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W&M prepares to mark 50th anniversary of African-American residential students

  • Breaking barriers
    Breaking barriers  Left to right: Janet Brown Strafer, Karen Ely, Lynn Briley were the first African-American students to live at William & Mary.  Photo taken in 2011 by Ameya Jammi '12
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When Karen Ely, Lynn Briley and Janet Brown arrived at William & Mary as freshmen, they didn’t realize they were making history. The three members of the Class of 1971 were the university’s first female African-American undergraduates and its first African-American residential students.

Next fall, William & Mary will begin a yearlong commemoration of the 50th anniversary of Ely, Briley and Brown’s arrival, celebrating their place in the history of African-Americans at the university and recognizing those who came before and after them.


“The thing that makes this momentous is that it marks a time when the College actually opened its doors totally to African-American students, and that I think is a huge celebration for both the women and the College itself,” said Jacquelyn McLendon, emerita professor of English.

McLendon is leading the committee that is planning the commemoration. About 20 faculty, administrators and students are involved as well as Board of Visitors member Warren W. Buck III M.S. '70, Ph.D. '76, D.Sc. '13 and the three alumnae being celebrated.

Logo“As a professor who taught here for 20-some years, I feel privileged to be with these women on this committee because we can talk about exactly what their experiences were, and I think they know that I feel they made it possible for me to be here and for others like me to be here,” said McLendon.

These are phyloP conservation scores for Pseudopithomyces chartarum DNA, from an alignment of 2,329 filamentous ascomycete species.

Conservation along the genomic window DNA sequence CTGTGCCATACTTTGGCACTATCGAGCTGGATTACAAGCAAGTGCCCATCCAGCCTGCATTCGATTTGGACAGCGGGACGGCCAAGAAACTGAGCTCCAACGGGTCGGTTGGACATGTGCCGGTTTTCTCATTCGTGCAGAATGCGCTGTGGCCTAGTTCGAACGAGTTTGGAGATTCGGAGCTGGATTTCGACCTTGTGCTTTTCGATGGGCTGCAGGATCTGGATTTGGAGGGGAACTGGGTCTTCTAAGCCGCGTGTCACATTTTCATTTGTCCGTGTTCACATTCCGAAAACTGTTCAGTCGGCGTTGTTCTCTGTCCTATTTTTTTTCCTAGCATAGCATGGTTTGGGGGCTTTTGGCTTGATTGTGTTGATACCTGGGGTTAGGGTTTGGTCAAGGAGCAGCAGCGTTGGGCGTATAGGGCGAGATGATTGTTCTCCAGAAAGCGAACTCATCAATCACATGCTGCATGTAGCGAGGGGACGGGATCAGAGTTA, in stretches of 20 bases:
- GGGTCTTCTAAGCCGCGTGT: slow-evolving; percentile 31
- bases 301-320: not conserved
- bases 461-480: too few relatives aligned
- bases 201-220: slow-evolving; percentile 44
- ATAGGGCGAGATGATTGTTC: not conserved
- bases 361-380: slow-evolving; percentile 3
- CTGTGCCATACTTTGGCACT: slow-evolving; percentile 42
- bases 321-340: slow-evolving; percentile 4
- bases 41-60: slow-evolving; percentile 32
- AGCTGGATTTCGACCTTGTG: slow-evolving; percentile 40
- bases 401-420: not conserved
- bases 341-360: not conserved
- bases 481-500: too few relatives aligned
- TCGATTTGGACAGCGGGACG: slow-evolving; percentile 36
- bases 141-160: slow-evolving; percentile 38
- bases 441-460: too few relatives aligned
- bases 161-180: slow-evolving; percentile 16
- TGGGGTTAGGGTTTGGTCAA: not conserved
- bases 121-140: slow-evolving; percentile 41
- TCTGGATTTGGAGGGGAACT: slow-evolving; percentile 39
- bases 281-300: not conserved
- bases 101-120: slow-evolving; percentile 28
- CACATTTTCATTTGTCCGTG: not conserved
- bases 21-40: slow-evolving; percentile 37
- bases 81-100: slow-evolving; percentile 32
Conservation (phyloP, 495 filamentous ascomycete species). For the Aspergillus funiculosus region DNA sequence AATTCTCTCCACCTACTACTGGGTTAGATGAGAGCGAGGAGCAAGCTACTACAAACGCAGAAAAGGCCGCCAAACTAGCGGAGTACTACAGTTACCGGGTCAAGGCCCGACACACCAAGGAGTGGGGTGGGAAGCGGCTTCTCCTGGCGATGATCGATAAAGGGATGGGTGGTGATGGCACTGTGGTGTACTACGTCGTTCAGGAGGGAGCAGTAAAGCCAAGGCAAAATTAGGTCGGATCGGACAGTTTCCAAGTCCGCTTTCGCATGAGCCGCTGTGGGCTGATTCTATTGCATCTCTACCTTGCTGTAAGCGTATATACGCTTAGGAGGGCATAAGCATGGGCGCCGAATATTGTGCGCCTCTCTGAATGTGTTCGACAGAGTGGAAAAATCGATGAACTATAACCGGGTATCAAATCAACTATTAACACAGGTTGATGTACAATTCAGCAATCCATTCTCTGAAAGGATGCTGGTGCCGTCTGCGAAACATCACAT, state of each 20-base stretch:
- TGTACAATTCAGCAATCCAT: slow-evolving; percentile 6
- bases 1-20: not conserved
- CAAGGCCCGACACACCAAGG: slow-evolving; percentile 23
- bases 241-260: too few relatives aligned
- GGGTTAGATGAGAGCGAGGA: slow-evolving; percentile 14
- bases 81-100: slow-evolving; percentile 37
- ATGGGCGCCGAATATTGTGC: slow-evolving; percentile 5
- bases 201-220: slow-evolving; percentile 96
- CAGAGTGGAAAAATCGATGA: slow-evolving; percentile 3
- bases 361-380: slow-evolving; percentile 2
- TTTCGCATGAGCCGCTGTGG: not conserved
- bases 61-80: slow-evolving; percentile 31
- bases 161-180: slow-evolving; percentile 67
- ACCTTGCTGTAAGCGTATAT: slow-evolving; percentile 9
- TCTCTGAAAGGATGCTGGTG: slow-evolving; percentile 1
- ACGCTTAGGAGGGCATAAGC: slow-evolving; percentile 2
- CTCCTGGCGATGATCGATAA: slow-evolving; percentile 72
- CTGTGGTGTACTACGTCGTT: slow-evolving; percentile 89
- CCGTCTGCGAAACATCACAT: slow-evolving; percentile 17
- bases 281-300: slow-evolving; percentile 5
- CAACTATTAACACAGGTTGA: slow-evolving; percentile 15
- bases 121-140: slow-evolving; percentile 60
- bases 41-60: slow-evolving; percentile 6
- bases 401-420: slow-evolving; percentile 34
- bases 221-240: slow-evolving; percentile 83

Although planning is ongoing, the committee is looking to mark the commemoration in all of the university’s major events throughout the 2017-18 academic year, including Convocation, Charter Day and Commencement. The committee is also considering a symposium, speaker series, classes on topics related to the anniversary and special programming with historical interpreters from Colonial Williamsburg.

The W&M community has also been invited to help prepare for the commemoration by donating photos and other memorabilia related to African-American students at the university. The items may be used online or in Swem Library exhibits and will later be included in the library’s archives. People interested in contributing photos or memorabilia may contact the anniversary committee or McLendon at 757-221-1975 for details.

The 50th anniversary will kick off one year after another significant event in William & Mary’s history: the dedication of the first buildings on campus named for African-Americans: Lemon and Hardy Halls. The two residence halls were renamed in the spring on recommendation from the Task Force on Race and Race Relations and dedicated on Oct. 15.

“This anniversary is a significant milestone for William & Mary, one that merits the kind of effort the university is putting into the commemoration year,” said McLendon. “I had similar thoughts when the Lemon Project started, that it was an important sign of the times, that we are trying to move in positive directions in terms of race relations … It’s pretty clear that this anniversary is something William & Mary should celebrate since it marks the historically important moment of its official desegregation.”

The commemoration will precede another major celebration: the 100th anniversary of women at W&M, which will be celebrated throughout in 2018-19.